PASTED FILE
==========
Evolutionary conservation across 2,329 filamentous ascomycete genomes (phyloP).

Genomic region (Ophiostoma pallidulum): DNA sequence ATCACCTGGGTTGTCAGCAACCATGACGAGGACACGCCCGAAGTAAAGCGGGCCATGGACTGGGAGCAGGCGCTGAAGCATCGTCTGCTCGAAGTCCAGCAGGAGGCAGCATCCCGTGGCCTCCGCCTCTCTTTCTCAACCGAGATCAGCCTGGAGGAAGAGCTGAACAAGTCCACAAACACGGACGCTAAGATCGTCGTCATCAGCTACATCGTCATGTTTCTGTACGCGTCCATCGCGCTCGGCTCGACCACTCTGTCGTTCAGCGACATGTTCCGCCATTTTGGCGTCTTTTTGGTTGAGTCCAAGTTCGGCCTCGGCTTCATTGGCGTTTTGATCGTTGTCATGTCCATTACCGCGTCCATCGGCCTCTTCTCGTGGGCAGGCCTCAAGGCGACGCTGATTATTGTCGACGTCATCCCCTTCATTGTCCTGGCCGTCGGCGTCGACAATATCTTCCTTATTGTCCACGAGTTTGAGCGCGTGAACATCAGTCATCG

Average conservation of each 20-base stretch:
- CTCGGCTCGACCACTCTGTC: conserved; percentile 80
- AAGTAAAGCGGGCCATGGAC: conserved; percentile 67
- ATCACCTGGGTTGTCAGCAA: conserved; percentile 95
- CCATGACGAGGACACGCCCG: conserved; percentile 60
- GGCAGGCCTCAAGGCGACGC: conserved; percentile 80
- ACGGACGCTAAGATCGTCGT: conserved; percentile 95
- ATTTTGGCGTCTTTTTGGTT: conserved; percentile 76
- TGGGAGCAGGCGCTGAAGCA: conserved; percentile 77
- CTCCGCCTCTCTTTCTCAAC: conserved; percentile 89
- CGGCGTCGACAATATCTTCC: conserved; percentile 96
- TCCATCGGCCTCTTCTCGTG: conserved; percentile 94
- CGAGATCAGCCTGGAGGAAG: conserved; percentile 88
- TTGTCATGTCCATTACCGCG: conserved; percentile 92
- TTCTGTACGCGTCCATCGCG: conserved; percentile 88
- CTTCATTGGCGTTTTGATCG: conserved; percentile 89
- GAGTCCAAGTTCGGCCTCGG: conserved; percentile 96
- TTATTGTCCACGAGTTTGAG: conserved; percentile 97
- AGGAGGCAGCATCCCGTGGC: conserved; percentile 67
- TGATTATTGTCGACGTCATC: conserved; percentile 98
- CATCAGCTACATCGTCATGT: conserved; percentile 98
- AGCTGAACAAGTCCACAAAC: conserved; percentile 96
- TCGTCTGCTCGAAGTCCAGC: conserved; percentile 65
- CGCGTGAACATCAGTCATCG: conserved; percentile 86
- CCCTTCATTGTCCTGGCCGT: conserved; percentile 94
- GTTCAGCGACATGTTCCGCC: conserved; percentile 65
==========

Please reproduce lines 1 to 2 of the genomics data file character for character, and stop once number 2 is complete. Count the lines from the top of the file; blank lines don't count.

Evolutionary conservation across 2,329 filamentous ascomycete genomes (phyloP).

Genomic region (Ophiostoma pallidulum): DNA sequence ATCACCTGGGTTGTCAGCAACCATGACGAGGACACGCCCGAAGTAAAGCGGGCCATGGACTGGGAGCAGGCGCTGAAGCATCGTCTGCTCGAAGTCCAGCAGGAGGCAGCATCCCGTGGCCTCCGCCTCTCTTTCTCAACCGAGATCAGCCTGGAGGAAGAGCTGAACAAGTCCACAAACACGGACGCTAAGATCGTCGTCATCAGCTACATCGTCATGTTTCTGTACGCGTCCATCGCGCTCGGCTCGACCACTCTGTCGTTCAGCGACATGTTCCGCCATTTTGGCGTCTTTTTGGTTGAGTCCAAGTTCGGCCTCGGCTTCATTGGCGTTTTGATCGTTGTCATGTCCATTACCGCGTCCATCGGCCTCTTCTCGTGGGCAGGCCTCAAGGCGACGCTGATTATTGTCGACGTCATCCCCTTCATTGTCCTGGCCGTCGGCGTCGACAATATCTTCCTTATTGTCCACGAGTTTGAGCGCGTGAACATCAGTCATCG